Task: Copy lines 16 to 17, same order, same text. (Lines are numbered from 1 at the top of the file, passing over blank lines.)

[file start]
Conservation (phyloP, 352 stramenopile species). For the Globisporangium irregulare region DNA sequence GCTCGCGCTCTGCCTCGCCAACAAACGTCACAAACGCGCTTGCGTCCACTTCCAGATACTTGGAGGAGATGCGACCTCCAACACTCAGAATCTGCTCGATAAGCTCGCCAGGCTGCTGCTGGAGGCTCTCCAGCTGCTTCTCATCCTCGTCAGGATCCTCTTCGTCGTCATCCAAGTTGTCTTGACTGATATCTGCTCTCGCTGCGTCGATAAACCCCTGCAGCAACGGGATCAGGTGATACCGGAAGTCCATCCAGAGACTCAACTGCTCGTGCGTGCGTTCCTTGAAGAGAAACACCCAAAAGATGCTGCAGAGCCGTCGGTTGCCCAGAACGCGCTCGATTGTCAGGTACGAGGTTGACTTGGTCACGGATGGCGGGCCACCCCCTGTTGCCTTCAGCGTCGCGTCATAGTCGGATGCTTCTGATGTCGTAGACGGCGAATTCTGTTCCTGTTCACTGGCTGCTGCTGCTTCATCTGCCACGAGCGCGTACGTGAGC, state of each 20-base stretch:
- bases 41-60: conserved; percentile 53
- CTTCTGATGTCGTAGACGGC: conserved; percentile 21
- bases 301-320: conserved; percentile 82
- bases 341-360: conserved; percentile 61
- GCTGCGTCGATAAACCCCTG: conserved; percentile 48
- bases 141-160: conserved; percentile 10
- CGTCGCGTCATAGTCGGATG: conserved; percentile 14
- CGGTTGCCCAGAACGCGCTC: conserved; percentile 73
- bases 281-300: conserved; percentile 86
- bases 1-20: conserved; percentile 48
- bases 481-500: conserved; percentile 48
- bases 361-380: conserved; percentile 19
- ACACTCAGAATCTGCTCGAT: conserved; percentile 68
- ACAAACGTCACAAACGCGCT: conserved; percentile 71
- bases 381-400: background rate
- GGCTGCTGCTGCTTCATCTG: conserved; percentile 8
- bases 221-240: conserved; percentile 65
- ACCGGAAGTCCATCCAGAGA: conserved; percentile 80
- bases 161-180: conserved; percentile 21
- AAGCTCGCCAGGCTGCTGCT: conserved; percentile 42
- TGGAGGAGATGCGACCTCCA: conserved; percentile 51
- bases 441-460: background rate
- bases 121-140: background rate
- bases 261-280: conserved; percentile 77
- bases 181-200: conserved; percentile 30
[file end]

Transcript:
- bases 381-400: background rate
- GGCTGCTGCTGCTTCATCTG: conserved; percentile 8